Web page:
Mark A. HicksOverall I think my last article went over pretty well and I got some good positive feedback from you, the readers. First I want to thank everybody that liked my article and gave it a positive review, as well as those of you who voted for me at the end of the month. I really do try my best to put out great articles so seeing the feedback is always rewarding.
This month I thought I would stick with the same recipe and I hope everybody can get a lot of useful information out of it heading into Regionals. If this is an article format you like or don’t like, please give honest feedback about it.
My Battle Roads Experience
Normally I don’t travel much for Battle Roads, but to put it simply, school has been driving me absolutely crazy. I’ve been unbelievably busy with my internship, classes, and work, and it was really starting to get to me. I have great friends and got an amazing offer to come up to Minnesota for the weekend and play in 2 Battle Roads that they had. I mainly wanted to use the weekend to test in a competitive environment and to try and nail a deck down for Regionals.
After talking to Josh I decided I had to play Magnezone/Yanmega. I knew the deck, plus it has pretty even match ups across the board. I also talked it over with Andy Wieman and he pretty much sold me on it being a good play.
Here is the list I ended up using. The base list was mine and then Andy and Josh helped me make some last minute tweaks.
Pokémon – 20
Trainers – 29
Energy – 11
I won’t waste a whole lot of this article giving you an in depth tournament report over a couple of Battle Roads. I also won’t give a detailed card for card analysis of my list considering I feel like Josh has covered the deck in depth in his last few articles.
pokebeach.comThe main difference in our lists was I chose not to run Kingdra Prime in mine and instead I opted to play a 4th Junk Arm and a PlusPower. I felt like Kingdra Prime was amazing if it got set up, but with a 1-0-1 line, Horsea was just too vulnerable to Pokémon Catcher. I thought that the PlusPower would get me the extra 10 damage when I needed it and the Junk Arm would help me get it back.
This sounded much better in theory than it did in actual practice. A single 10 damage to the active just wasn’t that impressive and I usually found myself 20-30 damage shy of the 1HKO. PlusPower also didn’t set up easy bench KOs for Yanmega like Kingdra does.
A 2-0-2 or 2-1-2 Kingdra might be the way to go, since it leaves you far less vulnerable to Pokémon Catcher, but it will drastically hurt your consistency with a deck that already has issues in that department. Either way, PlusPower probably isn’t staying in my list though I really haven’t decided on what to replace it with.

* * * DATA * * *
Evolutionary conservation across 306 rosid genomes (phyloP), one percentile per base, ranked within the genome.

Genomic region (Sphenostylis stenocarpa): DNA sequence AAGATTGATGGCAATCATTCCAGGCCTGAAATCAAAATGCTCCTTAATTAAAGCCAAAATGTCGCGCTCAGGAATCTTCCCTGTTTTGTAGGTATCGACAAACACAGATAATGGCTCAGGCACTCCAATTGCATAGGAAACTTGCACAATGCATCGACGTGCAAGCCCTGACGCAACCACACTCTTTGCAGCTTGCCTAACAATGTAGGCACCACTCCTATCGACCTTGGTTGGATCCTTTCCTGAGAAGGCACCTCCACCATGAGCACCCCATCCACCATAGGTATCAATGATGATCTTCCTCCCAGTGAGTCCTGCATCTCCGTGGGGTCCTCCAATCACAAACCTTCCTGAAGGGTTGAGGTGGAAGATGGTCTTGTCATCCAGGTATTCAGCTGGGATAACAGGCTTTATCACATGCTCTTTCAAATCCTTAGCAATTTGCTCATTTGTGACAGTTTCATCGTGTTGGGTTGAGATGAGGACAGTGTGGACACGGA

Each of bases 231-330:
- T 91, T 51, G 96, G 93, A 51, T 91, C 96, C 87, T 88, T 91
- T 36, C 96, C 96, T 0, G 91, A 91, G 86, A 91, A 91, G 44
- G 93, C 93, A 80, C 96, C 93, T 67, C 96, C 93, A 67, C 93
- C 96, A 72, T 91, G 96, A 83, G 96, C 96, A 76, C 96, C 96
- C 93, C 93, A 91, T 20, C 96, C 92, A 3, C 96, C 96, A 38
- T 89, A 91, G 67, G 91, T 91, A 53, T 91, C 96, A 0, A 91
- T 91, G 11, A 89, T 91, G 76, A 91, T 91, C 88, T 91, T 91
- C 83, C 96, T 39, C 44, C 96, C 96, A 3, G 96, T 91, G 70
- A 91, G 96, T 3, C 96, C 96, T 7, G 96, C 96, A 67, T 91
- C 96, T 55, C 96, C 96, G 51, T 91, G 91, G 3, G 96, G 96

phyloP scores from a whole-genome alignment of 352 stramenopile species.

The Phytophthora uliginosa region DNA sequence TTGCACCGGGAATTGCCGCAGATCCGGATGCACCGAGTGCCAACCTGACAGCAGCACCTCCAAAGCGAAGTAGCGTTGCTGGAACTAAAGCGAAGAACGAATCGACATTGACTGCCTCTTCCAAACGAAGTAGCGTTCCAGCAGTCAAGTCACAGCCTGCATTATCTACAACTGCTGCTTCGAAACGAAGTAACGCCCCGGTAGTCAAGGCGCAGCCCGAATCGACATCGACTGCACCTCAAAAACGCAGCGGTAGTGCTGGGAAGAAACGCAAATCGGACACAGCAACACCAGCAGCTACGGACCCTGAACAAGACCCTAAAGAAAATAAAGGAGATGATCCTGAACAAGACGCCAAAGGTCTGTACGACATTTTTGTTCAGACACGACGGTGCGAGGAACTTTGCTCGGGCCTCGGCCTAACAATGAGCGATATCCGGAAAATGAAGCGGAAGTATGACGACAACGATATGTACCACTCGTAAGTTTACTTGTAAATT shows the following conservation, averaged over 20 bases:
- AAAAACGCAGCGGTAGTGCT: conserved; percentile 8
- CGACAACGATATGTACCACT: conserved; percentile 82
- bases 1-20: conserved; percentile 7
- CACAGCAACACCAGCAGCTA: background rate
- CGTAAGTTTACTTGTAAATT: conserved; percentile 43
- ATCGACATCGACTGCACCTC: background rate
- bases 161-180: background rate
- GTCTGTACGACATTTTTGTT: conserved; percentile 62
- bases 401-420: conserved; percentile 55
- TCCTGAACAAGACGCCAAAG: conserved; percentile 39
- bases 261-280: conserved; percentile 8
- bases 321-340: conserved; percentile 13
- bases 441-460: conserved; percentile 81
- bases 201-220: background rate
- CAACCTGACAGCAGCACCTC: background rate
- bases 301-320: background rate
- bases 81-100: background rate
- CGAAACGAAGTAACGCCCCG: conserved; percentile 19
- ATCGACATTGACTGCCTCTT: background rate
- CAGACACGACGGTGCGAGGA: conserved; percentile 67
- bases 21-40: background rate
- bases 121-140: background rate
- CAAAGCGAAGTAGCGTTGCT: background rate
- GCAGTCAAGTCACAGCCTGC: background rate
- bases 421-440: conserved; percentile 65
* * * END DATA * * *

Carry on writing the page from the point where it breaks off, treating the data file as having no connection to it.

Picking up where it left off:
My tournament performance for the weekend was nothing I’m going to brag about. I ended up starting off day 1 at 3-0 before losing my last 2 games to bring me down to 3-2 and missing cut. Day 2 I fought back from 0-1 to 5-1 and made top cut before losing to Zekrom in top 4.
The thing that bothers me the most this weekend is the fact that none of my losses were really games where I felt my playing ability factored in, and except for my game against Jake Long, there weren’t really any times where I could look back and be like “Well maybe if I would have done this differently, the game might have had a different outcome.”
I absolutely hate it when players blame their losses purely on bad luck so I try desperately hard not to do this. I just don’t feel like our current format gives you as much room to outplay your opponent as previous formats have.
Here’s a quick recap of the weekend:
Round 1: Gothitelle W
Round 2: Yanmega/Zone W
Round 3: Typhlosion/Reshiram W
Round 4: Zekrom L
Round 5: Yanmega/Kingdra/Zone L
Round 1: Emboar/Reshiram L
Round 2: Typhlosion/Reshiram W
Round 3: Zekrom W
Round 4: Stage 1’s W
Round 5: Typhlosion/Reshiram W
Round 6: Donphan/Machamp W
Top 4: Zekrom Loss
I won’t go in-depth about the matches I won; instead I’ll just share my losses. Honestly you’re almost always going to learn more from your losses than you will from your wins.
pokegym.netMy first loss was to Andrew with Zekrom. I mulligan twice before going second and the game plays out picture perfect for him. He gets the first turn KO with Zekrom and I am forced to “Eeek” for several turns and try to set up while he uses Pokémon Catcher to grab key prizes. By the time I see my first Magnezone I’m already down 4 Prizes and don’t have the energy to take more than a single KO before he takes his last 2 Prizes.
My second loss was to Connor playing MegaJudge with a 2-1-2 Kingdra and Jirachi CL. I start second opening Pachy is to his Yanma. Followed by a turn 2 Yanmega for him, I think I have a small chance in this match up because I do get the first Magnezone in play, and then I proceed to Judge his large hand. But out of his four cards he manages to get double Magnezones out and never looks back.
My third loss was to Jake Long playing Emboar/Reshiram. I went first opening Yanma to his active Reshiram and benched Vulpix. The game was pretty much decided on his second turn when I have to make a decision. I topped a Pokémon Communication with no other Supporters in my hand and my only in hand Pokémon being a Yanmega Prime. His field was Reshiram active and 2 Vulpix benched. I have a Pokémon Catcher and I can match hand sizes. So my 2 options are either to Catcher and KO Vulpix or Communication for Cleffa and “Eeek.”